Directed by: Ryan Fleck

Written by: Anna Boden & Ryan Fleck

Starring: Ryan Gosling, Shareeka Epps, Anthony Mackie, Monique Gabriela Curnen

Rating: [3.5/5]

Holding a particular position within our society comes with a general expectation of how one acts. Teachers, for example, help set up the next generation of leaders and therefore expected to have their lives somewhat figured out. This reality clashes with the struggles faced by one particular teacher in Half Nelson as he attempts to be a guiding voice for others as he struggles with his own issues. 

Middle-school teacher, Dan (Ryan Gosling) acts as a force of good in his classroom and for the school serving as an engaging educator and coach for the girl’s basketball team. However, he also suffers from an addiction to cocaine, which puts him in a compromising position when he’s found by a student in a bathroom stall after indulging in his addiction. 

Rough around the edges with its cinematography and camera movement, Half Nelson looks and very much feels like an intimate look into this man’s life. What he puts out into the world versus what he does behind closed doors has massive differences, and he runs into trouble in this feature when they begin to merge and thus become indistinguishable. It shows a man losing the very fine line of personal and professional from clashing with one another especially because both of the perceptions run opposed to each other. Teaching stands as one of the noblest professions one can take with the generally lower pay and the important service it provides the entire community. On the other hand, drug users who become addicts get seen as a siphon to the community for all the support they need. Two extremes crammed into one man. 

This film also allows for another look at the way we view teachers both as symbols for education and then as people. I can recall in my own experiences seeing teachers as not being regular people and I am not the only one who feels that way. It’s what makes student interactions with teachers in the outside world, such as a grocery store, so jarring for pupils to see. Forgetting these individuals exist as human beings like the rest of us feel a bit off, which makes instances where ethical judgments get made about teachers and what they represent. Think of the recent case where a teacher was fired for having an OnlyFans account where they post nude content for patrons. Nothing illegal about this side hustle but because a teacher, who represents the foundation of education, participates in something seen as negative, the educator feels the brunt of their circumstances. Now imagine what this looks like for a teacher indulging in cocaine use and the stakes ultimately get much higher with Dan’s position and livelihood.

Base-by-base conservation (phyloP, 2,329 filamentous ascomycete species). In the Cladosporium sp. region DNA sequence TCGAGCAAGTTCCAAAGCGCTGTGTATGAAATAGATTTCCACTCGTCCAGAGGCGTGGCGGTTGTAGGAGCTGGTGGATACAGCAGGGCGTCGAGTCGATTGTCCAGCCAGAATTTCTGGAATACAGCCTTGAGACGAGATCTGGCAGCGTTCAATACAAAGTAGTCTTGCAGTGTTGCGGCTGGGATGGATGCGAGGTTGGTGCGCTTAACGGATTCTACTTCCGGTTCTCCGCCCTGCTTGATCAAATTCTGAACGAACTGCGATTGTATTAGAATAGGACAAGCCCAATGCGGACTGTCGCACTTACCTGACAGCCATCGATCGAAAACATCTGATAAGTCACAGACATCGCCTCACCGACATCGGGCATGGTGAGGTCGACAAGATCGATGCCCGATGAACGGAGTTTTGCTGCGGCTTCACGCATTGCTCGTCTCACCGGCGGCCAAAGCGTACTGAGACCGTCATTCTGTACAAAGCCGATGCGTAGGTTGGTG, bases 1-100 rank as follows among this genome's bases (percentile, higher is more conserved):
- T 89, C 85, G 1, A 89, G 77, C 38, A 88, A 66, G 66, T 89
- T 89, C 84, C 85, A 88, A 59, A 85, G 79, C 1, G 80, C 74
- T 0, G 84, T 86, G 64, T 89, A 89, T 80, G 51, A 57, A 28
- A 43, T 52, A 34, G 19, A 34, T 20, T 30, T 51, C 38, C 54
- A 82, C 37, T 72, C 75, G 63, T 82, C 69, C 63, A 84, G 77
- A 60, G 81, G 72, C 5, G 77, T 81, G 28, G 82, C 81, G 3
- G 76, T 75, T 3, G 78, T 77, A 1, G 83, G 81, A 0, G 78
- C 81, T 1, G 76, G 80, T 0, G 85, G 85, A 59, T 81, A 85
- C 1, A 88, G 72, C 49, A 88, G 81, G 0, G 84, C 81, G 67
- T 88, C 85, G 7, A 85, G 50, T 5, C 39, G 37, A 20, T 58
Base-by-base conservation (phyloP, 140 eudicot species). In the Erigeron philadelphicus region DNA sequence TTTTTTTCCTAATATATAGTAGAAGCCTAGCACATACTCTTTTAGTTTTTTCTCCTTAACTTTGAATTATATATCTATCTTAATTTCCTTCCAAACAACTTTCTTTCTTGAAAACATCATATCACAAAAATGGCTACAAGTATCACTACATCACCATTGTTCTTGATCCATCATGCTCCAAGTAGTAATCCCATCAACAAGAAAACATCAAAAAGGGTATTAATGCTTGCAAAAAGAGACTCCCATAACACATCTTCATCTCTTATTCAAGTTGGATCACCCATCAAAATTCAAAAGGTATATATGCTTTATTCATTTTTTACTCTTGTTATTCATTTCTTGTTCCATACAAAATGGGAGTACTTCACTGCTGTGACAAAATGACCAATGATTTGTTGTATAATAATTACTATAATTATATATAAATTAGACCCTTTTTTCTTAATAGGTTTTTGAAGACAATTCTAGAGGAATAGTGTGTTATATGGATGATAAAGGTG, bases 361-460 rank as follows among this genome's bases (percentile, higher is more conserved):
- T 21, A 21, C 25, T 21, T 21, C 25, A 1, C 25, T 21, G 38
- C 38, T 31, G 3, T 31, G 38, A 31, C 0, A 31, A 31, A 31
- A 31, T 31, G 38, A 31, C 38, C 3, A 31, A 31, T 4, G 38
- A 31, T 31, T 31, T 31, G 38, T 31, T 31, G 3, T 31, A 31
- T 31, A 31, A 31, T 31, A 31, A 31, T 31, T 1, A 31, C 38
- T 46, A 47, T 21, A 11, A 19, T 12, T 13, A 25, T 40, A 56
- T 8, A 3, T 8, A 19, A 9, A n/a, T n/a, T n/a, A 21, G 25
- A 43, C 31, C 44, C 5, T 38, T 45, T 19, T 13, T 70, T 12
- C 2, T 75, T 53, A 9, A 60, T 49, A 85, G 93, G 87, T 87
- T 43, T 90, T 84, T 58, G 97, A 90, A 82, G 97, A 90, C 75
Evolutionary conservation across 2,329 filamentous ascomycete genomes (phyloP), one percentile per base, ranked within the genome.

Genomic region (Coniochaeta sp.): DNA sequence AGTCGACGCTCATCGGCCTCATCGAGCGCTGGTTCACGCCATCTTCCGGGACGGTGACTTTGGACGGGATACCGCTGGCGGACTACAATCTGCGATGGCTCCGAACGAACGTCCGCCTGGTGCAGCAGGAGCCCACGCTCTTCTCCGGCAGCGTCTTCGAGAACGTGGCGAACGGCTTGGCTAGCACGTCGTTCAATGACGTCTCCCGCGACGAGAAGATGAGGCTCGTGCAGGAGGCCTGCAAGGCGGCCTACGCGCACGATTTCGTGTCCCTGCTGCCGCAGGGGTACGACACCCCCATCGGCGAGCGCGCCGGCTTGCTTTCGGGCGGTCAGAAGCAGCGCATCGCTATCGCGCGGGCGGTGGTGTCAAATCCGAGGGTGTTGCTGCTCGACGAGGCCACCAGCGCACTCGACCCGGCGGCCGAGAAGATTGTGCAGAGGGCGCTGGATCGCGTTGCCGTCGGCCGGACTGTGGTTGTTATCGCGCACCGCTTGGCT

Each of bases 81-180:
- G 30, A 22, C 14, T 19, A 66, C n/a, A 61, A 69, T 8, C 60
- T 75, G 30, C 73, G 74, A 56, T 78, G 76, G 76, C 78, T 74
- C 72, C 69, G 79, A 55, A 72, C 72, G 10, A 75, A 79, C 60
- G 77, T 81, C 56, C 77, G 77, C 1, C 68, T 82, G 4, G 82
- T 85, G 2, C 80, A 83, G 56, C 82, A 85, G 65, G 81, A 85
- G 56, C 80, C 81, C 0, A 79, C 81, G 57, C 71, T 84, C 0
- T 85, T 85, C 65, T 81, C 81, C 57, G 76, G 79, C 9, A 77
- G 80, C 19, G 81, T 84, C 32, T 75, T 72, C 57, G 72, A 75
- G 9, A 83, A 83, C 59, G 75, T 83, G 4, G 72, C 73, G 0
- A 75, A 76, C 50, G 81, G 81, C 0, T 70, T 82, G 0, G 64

The relationship held by Dan and his student, Drey (Shareeka Epps) becomes the very core of the feature. Not only is she the one who sees Dan high in a bathroom stall, but she also seeks a positive relationship with a male figure. With her father in prison and the only other figure being a drug dealer, Dan represents someone positive for her and the educator feels the weight on his shoulders. A particular conversation Dan has with another character exemplifies the pressure put on him where he exclaims how he needs to do something. This particular scene demonstrates he knows he has to do something for his student but he cannot fathom how. He holds the title of teacher, but this does not necessarily mean he knows how to “save” his students from the problems they face. Many teachers can watch that particular scene and relate because it comes as part of the profession and partly what burns many of them out. 

Ryan Gosling stars in this feature in one of his more underappreciated lead performances. He carries this film with his struggle and puts together a performance you rarely see him do. It genuinely surprised me when watching it because he did not take this in a heightened or subdued manner. He played it straight, completely honest, and most importantly, believable in the thoughts and actions of this character. It does not feel showy for the sake of it but instead brings a real raw authenticity to this man’s struggles. 

Moving in its portrayal and honest with its depiction, Half Nelson demonstrates one of Ryan Gosling’s finest outings as an actor. It shines a light on the perpetual pressure put on teachers to be more than just educators within the classroom and how, at times, it simply can be too much. I love this film’s honesty by not putting anyone here on a pedestal as they deal with real problems that come with harsh consequences.

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